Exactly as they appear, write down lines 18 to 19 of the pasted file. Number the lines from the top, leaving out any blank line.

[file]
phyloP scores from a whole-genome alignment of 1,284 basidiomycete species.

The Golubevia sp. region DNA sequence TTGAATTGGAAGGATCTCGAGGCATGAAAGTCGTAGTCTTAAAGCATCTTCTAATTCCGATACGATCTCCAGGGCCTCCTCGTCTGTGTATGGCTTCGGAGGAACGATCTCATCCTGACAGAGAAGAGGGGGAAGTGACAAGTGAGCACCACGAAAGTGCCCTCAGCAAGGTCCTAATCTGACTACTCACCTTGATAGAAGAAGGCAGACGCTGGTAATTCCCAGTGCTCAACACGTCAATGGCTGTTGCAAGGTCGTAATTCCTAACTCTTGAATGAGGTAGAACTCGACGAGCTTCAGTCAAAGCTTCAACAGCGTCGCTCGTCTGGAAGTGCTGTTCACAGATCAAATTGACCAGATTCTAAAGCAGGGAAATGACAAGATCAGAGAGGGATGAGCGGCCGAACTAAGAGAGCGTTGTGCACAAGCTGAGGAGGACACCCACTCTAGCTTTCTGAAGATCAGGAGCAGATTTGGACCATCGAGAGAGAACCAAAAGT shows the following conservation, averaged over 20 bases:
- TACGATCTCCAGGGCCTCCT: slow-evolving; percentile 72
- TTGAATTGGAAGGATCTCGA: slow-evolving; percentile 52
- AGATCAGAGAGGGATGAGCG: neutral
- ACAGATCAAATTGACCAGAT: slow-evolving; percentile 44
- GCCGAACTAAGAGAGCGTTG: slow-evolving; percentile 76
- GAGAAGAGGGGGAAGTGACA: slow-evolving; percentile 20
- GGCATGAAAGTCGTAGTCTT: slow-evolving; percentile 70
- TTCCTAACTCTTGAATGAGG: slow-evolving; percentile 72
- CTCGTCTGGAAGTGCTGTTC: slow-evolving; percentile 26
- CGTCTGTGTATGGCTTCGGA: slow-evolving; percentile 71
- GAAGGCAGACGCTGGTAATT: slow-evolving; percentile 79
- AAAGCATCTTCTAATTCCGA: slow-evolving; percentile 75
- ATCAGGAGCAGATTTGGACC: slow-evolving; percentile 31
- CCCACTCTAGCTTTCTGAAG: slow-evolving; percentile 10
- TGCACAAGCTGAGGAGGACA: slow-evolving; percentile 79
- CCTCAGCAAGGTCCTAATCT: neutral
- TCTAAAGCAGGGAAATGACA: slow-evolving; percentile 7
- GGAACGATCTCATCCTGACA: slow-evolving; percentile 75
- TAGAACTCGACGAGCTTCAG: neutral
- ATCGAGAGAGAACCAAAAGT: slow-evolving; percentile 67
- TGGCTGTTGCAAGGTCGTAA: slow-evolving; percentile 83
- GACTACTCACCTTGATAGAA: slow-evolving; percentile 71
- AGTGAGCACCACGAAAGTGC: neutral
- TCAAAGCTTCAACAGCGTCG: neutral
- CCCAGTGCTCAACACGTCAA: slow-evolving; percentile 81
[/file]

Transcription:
- CCTCAGCAAGGTCCTAATCT: neutral
- TCTAAAGCAGGGAAATGACA: slow-evolving; percentile 7